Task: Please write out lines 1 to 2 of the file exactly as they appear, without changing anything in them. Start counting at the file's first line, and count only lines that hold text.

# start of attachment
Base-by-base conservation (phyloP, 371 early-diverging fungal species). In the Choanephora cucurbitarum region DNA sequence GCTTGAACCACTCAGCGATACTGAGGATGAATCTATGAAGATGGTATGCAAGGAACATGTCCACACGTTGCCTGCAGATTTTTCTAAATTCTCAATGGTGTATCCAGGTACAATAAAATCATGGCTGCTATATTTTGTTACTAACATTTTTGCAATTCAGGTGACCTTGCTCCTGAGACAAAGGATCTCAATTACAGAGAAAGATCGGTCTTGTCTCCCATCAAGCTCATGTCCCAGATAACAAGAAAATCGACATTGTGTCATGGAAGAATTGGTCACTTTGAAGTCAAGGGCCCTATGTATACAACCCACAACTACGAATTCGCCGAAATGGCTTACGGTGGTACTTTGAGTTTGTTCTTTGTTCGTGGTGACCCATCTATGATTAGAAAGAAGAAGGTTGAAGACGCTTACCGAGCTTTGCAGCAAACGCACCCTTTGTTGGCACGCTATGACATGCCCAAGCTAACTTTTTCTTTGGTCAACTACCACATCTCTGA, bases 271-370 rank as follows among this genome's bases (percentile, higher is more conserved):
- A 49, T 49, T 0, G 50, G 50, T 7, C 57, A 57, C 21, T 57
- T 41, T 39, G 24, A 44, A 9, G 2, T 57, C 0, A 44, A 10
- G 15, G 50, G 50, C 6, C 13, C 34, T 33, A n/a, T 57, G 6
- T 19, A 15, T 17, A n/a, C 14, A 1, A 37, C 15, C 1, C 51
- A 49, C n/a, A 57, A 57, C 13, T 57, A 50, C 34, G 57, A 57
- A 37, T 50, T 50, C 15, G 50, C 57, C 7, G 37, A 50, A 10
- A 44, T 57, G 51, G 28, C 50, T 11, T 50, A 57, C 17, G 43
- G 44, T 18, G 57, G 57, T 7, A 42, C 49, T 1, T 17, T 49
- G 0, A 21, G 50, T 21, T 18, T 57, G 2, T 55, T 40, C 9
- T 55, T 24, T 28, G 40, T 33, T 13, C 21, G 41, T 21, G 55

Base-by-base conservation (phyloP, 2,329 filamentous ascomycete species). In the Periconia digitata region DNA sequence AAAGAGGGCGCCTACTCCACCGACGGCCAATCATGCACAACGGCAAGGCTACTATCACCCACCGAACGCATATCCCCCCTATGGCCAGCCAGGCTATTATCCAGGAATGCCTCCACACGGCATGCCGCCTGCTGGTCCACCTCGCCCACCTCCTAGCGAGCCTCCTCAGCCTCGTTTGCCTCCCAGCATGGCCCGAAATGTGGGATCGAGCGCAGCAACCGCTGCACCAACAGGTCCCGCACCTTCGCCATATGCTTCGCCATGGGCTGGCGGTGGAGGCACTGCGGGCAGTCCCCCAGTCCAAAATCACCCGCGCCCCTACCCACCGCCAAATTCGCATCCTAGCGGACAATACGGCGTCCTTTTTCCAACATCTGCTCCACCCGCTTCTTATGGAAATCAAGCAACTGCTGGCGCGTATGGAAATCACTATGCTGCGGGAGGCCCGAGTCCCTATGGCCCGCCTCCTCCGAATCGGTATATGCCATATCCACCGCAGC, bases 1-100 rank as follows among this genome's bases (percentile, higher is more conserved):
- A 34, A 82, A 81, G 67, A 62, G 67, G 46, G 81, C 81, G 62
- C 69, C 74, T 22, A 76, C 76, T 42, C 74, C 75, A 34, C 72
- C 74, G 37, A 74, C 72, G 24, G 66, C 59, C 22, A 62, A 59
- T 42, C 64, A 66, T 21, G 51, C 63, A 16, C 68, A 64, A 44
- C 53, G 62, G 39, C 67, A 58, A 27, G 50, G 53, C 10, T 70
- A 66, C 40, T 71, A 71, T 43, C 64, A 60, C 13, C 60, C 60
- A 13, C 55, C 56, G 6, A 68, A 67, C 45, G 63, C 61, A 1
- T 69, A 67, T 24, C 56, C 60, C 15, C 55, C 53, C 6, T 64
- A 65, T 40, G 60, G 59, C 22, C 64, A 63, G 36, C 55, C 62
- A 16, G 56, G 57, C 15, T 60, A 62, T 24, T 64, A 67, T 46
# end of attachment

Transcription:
Base-by-base conservation (phyloP, 371 early-diverging fungal species). In the Choanephora cucurbitarum region DNA sequence GCTTGAACCACTCAGCGATACTGAGGATGAATCTATGAAGATGGTATGCAAGGAACATGTCCACACGTTGCCTGCAGATTTTTCTAAATTCTCAATGGTGTATCCAGGTACAATAAAATCATGGCTGCTATATTTTGTTACTAACATTTTTGCAATTCAGGTGACCTTGCTCCTGAGACAAAGGATCTCAATTACAGAGAAAGATCGGTCTTGTCTCCCATCAAGCTCATGTCCCAGATAACAAGAAAATCGACATTGTGTCATGGAAGAATTGGTCACTTTGAAGTCAAGGGCCCTATGTATACAACCCACAACTACGAATTCGCCGAAATGGCTTACGGTGGTACTTTGAGTTTGTTCTTTGTTCGTGGTGACCCATCTATGATTAGAAAGAAGAAGGTTGAAGACGCTTACCGAGCTTTGCAGCAAACGCACCCTTTGTTGGCACGCTATGACATGCCCAAGCTAACTTTTTCTTTGGTCAACTACCACATCTCTGA, bases 271-370 rank as follows among this genome's bases (percentile, higher is more conserved):
- A 49, T 49, T 0, G 50, G 50, T 7, C 57, A 57, C 21, T 57